My story. I’ve been asked a time or two to write it, but find it really difficult to think about that time. Those times. Two of them. No, my story isn’t as bad as some and my kids are doing quite well, but it still leaves its mark. Six years on and I still wonder if I will ever approach birthday time without flashbacks of all the beeping of monitors, frantic wishes for another breath, tears at yet another bad day.

I would have been fine without kids. I had been told by various medical professionals that pregnancy was unlikely anyway. Yet, there I was, staring at two pink lines. A few weeks later, the doctor said “it isn’t viable.” He told us to go home and wait for a miscarriage. That was how we spent Christmas and New Year’s. At 27 weeks (after he admitted it “might” be viable), he told me I had to go to the hospital because my blood pressure was too high. A few days later, a nurse sheepishly handed me a pamphlet about living wills and scurried away. I found out that the doctor told my husband I had a 50% chance of surviving and he wouldn’t even put a number on our daughter. Next month she will be 6.

You know all those posts about bonding with your baby and oh-so-sweet labor stories? Ya, none of that. I didn’t want to see her. She looked like an alien monkey. I didn’t want to get out of bed. It hurt. It physically hurt and the guilt of not keeping her healthy and safe emotionally hurt. The poor nurse – I was so angry at yet another stick of my 1lb 12oz baby’s poor, bruised foot. The surgeon hovered and threw out acronyms like NEC. Yet, 56 days later Willow passed her car seat test and came home.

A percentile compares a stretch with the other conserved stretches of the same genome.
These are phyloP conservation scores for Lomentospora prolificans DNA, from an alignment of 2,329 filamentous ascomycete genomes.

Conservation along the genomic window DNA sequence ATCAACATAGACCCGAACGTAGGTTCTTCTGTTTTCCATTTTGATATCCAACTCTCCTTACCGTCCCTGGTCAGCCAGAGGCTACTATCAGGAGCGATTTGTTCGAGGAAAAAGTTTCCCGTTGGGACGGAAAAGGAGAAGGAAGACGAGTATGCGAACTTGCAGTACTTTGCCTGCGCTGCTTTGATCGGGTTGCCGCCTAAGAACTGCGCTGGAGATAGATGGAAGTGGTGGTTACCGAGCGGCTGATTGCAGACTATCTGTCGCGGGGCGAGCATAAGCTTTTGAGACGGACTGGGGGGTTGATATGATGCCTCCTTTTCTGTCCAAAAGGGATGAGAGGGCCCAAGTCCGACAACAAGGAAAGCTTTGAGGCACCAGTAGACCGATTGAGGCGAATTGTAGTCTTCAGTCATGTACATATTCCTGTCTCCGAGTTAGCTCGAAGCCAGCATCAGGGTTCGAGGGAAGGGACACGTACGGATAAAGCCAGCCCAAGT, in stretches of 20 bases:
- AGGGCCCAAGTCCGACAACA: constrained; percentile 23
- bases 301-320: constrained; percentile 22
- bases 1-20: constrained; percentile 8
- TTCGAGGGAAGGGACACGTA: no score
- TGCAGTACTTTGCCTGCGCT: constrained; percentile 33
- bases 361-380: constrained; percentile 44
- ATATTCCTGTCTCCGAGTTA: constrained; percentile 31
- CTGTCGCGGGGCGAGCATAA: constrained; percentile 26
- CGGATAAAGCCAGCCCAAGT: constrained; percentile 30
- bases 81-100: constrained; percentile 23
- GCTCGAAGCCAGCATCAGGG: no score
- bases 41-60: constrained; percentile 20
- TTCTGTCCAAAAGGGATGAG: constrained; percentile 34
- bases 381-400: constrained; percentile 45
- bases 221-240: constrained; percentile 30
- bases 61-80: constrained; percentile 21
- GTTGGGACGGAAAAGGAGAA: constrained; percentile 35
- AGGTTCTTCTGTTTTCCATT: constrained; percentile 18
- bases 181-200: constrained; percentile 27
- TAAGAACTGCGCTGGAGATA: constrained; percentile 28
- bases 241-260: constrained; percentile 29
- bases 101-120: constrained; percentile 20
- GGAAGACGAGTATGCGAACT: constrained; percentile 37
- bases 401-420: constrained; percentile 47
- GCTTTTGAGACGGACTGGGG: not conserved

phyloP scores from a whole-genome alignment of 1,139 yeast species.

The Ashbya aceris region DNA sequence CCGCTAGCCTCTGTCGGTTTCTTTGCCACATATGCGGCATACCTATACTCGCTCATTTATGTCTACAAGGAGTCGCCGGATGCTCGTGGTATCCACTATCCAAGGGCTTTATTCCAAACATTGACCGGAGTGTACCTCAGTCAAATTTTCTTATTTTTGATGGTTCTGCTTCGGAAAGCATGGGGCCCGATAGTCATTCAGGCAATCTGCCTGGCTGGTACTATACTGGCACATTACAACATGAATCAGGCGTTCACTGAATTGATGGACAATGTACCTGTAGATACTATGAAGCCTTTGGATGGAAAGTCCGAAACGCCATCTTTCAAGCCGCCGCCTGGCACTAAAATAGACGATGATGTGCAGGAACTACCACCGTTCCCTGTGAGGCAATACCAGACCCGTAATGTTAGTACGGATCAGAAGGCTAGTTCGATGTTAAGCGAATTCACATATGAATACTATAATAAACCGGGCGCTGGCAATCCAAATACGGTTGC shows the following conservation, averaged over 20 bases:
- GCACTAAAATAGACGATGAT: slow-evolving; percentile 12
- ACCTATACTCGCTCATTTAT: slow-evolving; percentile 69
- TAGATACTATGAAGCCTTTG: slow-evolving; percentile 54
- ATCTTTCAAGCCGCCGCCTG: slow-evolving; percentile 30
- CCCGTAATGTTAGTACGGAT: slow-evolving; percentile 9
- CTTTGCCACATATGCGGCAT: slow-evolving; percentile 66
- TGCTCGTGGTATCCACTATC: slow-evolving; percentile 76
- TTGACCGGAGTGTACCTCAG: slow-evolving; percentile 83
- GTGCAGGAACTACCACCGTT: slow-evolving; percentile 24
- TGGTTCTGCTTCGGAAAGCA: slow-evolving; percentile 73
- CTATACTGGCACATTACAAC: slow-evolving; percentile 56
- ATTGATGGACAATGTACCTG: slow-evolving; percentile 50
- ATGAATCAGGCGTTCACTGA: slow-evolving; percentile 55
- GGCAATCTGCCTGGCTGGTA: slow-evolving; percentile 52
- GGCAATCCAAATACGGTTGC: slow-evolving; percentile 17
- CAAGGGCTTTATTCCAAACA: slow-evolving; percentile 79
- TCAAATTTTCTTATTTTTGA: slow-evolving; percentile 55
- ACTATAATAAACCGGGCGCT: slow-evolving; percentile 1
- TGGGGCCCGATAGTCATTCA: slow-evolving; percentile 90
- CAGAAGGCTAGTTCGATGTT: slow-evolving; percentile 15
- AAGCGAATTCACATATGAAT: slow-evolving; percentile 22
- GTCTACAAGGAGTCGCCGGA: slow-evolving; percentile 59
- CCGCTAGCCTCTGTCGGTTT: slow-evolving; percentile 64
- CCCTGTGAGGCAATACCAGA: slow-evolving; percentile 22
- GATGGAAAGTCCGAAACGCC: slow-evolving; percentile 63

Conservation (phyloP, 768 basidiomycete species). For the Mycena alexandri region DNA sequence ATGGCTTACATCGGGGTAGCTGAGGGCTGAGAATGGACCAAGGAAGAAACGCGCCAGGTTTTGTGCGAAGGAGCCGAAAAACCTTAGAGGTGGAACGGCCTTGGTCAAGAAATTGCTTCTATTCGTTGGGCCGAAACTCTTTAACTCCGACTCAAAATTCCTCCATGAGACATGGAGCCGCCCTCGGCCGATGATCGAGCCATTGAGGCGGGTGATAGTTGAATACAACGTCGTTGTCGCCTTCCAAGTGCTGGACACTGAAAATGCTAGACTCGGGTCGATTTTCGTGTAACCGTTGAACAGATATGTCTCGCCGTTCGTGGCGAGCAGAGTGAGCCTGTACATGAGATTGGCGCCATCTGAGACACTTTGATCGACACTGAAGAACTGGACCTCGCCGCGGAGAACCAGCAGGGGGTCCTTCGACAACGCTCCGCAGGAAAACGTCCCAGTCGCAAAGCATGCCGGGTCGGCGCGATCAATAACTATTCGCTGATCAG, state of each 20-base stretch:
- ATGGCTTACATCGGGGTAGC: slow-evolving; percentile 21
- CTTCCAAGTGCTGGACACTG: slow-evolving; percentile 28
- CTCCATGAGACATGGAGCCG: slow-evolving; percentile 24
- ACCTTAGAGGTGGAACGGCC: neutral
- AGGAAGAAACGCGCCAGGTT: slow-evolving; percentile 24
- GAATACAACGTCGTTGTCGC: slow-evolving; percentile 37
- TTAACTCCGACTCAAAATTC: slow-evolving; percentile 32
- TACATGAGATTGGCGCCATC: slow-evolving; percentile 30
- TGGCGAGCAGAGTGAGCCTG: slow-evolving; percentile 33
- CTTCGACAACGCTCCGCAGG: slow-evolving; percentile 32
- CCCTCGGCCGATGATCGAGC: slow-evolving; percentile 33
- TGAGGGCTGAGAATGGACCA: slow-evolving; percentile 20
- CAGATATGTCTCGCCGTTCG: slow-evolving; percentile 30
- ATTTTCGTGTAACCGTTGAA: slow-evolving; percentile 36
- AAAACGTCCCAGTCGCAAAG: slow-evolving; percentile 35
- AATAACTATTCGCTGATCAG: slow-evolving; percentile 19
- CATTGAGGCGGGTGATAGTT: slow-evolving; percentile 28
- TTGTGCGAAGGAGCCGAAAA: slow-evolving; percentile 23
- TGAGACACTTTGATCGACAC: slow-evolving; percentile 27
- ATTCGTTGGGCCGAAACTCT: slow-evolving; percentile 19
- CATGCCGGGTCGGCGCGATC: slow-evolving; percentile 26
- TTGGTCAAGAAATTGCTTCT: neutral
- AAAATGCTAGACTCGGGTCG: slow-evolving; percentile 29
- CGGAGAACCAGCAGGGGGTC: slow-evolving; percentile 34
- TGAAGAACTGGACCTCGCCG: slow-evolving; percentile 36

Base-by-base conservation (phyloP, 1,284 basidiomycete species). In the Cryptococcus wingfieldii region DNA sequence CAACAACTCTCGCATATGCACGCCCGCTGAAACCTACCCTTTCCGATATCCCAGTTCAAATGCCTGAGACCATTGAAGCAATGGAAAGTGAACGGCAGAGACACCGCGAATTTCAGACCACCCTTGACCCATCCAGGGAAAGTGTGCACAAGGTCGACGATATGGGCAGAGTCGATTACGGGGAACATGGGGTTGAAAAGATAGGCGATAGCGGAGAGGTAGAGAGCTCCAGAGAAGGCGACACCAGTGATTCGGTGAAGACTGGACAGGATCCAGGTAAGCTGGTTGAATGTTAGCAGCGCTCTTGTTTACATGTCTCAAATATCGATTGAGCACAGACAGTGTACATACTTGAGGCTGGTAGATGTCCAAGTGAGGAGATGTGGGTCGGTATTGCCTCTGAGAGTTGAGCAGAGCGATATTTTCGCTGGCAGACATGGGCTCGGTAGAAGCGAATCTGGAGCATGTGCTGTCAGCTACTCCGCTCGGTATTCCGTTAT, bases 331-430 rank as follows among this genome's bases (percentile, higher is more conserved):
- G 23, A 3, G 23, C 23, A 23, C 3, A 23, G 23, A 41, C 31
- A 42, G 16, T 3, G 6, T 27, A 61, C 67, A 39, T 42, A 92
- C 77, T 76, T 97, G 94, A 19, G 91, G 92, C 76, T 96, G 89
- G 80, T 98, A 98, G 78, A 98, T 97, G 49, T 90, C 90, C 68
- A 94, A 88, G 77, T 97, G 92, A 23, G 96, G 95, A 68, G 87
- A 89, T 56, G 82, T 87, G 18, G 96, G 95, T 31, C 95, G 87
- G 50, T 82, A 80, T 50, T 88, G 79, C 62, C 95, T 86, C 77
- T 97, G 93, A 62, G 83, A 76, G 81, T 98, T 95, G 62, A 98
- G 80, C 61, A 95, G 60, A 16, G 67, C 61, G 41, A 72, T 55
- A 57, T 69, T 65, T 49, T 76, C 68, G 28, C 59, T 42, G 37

She rushed through milestones like she rushed through pregnancy. Today, she struggles a bit with ADHD and SPD, but races through each day with more exuberance than I know how to handle. She is my sunshine.

My second pregnancy lasted 32 weeks. I think stress played a big factor in that one. Ocean made it to 4lbs 7oz and only 3 weeks in the NICU. We felt like pros, waving away explanations of the process. Still, the hour drive each way, every day took its toll on both our strength and our finances. Ocean has a dairy allergy, is more susceptible to seasonal allergy issues, and has some anxiety-related issues, but nothing major. She will be 4 in July.

We are lucky. My daughters lived and so did I. They didn’t come home with tubes or machines or scars from surgeries. Yet, I still check every night to see if they are breathing. I still worry and Google every learning issue. I wonder how they will do through their own reproductive journey. They are beautiful and happy. So why does is it so painful to remember? Why is it so hard to crochet preemie hats without crying? PTSD, maybe, although I feel selfish for my feelings considering some friends had preemies who didn’t make it.